A TOAST to improv

Emilee Klein

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A TOAST to improv

The stage TOAST improv troupe performed on the evening of Oct. 11, 2019.

The stage TOAST improv troupe performed on the evening of Oct. 11, 2019.

Emilee Klein

The stage TOAST improv troupe performed on the evening of Oct. 11, 2019.

Emilee Klein

Emilee Klein

The stage TOAST improv troupe performed on the evening of Oct. 11, 2019.

Emilee Klein, Writer

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Energy buzzed throughout the room as a chant drowned out the party music.

“Toast! Toast! Toast!” the audience echoed as TOAST came half running, half dancing down the aisle onto the stage. After a few quick dance moves and an introduction, one of the members asked the audience, “All we need from you is a word.”

“Talent Show!” someone cried from the crowd.  

“The word is talent show,” a troupe member responded as the group cleared the stage for a new string of ad-libbed scenes.

TOAST is UMass Comedy League’s long-form improv troupe. Unlike mini structured games of short-form improv, long-form improv shows consist of extended blocks of improvisational skits, varying from one hour plays to a montage of five to 20-minute scenes. 

“We say, ‘this is a show, we swear we haven’t written it. It’s gonna happen once and it’s never gonna happen again,’” director of TOAST and senior Thomas Coughlin said. “It’s also a form where we get to interact with our audience much more than a play or something where there is no host or fourth wall break.”

Unlike other art forms, improv practices focus more on skills rather than memorizing notes, dances or music. These abilities include listening, relationship-building, playing off your scene partner and miming objects during scenes. The troupe’s skills are continually sharpened in rehearsals and democratic decisions by the 12 members of the student-run group.

“Improv takes a lot of training. It’s not like say, choir where you can kinda study it and you can memorize it. But [in improv] there is this certain level of skill-building that you need to do just to help and get used to. Improv is very environment based,” said Griffith Wood, freshman TOAST member.  “You kinda have to build a relationship with the people you are with to understand what they are gonna say, what jokes won’t fly with them [and] how to comedically bounce off of each other.”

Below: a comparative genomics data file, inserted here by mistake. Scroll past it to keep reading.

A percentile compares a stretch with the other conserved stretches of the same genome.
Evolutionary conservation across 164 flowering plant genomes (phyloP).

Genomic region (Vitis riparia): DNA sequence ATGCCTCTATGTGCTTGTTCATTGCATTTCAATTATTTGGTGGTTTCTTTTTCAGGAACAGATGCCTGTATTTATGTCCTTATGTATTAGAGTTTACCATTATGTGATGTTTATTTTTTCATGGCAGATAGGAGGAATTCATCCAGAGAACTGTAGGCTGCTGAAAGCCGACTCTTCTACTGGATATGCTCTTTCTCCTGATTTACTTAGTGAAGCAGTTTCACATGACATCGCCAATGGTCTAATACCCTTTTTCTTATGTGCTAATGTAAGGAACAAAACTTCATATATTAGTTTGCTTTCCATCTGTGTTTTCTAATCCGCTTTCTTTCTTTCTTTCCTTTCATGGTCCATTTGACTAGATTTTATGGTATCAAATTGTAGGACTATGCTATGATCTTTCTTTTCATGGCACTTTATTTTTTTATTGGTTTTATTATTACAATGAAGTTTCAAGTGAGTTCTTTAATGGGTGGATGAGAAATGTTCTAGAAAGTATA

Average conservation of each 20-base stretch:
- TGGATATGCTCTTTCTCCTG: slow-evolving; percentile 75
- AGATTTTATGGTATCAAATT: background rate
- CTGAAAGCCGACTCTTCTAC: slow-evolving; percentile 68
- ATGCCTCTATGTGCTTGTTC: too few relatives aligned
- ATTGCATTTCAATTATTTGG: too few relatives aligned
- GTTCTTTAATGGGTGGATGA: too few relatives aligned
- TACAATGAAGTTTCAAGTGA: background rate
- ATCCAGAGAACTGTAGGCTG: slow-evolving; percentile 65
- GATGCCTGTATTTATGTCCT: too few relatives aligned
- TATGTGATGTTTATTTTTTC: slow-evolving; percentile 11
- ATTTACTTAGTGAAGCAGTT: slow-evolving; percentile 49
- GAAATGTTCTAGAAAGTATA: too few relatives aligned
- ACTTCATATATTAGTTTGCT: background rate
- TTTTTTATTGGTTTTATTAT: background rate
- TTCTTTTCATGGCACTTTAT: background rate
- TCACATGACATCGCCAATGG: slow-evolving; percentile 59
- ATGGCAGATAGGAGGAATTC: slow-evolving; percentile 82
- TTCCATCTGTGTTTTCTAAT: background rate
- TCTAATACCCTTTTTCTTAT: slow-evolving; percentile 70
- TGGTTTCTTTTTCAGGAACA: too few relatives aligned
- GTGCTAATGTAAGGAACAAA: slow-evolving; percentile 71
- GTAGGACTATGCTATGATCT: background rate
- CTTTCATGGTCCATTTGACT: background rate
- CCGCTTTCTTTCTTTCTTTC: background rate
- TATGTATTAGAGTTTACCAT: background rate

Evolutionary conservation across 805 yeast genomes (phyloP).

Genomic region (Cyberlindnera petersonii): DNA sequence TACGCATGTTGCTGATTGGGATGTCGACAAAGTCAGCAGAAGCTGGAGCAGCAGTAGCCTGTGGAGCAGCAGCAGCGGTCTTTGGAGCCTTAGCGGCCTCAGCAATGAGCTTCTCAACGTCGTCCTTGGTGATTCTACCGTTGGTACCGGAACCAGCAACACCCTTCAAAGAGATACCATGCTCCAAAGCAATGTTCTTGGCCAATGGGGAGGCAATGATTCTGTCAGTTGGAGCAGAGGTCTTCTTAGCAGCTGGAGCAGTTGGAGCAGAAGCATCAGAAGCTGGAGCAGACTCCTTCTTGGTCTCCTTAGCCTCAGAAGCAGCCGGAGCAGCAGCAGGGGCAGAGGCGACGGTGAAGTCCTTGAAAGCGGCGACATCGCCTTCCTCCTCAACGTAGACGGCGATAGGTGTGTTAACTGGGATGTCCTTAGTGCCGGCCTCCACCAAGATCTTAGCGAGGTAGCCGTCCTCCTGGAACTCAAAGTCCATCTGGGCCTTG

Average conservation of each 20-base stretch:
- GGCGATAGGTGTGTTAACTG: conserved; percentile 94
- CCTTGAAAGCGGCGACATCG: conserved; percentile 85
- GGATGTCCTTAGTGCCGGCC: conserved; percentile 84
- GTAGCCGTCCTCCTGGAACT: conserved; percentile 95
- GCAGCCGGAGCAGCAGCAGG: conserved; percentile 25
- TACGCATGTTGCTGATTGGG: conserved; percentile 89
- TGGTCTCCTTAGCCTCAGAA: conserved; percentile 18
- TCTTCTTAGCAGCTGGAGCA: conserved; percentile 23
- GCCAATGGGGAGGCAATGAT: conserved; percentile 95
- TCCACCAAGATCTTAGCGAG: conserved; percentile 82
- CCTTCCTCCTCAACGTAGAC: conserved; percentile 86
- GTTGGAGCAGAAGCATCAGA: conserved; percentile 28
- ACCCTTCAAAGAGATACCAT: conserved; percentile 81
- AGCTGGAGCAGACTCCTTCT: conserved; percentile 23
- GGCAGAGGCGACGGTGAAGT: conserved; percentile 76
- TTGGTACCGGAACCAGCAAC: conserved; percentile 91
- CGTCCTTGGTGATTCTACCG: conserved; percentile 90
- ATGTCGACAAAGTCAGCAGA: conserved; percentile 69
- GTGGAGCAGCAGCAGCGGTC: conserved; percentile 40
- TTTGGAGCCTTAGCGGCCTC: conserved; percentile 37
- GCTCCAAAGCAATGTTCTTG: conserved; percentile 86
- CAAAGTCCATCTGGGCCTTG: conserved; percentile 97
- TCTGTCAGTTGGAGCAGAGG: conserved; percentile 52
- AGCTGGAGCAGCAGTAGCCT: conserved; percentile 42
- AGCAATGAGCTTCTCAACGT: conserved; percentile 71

Besides making people laugh, TOAST hopes their shows will unite the community. The group put together a fundraiser show in collaboration with the climate justice organization, the Sunrise Movement after feeling inspired by the Climate Strike that happened on campus in late September. 

The charity show that raised $320 only took three days to put together after one of the members pitched the idea. In the past, TOAST has also raised money for Craig’s Door and the community of the Tree of Life Synagogue after the shooting in Pittsburgh last October.

“When it comes down to it, when you ask what makes TOAST unique among improv groups, it’s that I think we try to make an effort to be community members. We might not know everybody in the audience but connections are formed. We are meeting people, People return; there’s that type of community.” TOAST Producer Jared Sarnie said.

Whether TOAST members are connecting in rehearsals or reaching out to the public, they say the community allows them to stay grounded in their comedy.  

“In improv and comedy, trying to be funny is not where real funniness comes from. It’s if you’re being honest. It’s if you’re being real, then the comedy will come through that,” Coughlin said.

TOAST includes community connection within their performance itself. The audience’s energy, reactions and interactions play an important role in how the troupe executes their shows. 

Sarnie believes that a play may have a different audience with distinct energy each performance, but “the words that are written on the page are gonna stay the same. You can do that exact same show with the audience not there, and fundamentally it wouldn’t change.” 

“With what we do, the presence of the audience and the fact that this is happening right now, in this moment, that’s a shared experience that we can only create together,” Sarnie said. 

TOAST performs every Friday at 8 p.m in Herter 231 and the first Tuesday of every month at O’s Music Bar in Sunderland.

Email Emilee at [email protected] and follow her on Twitter @emileeklein.

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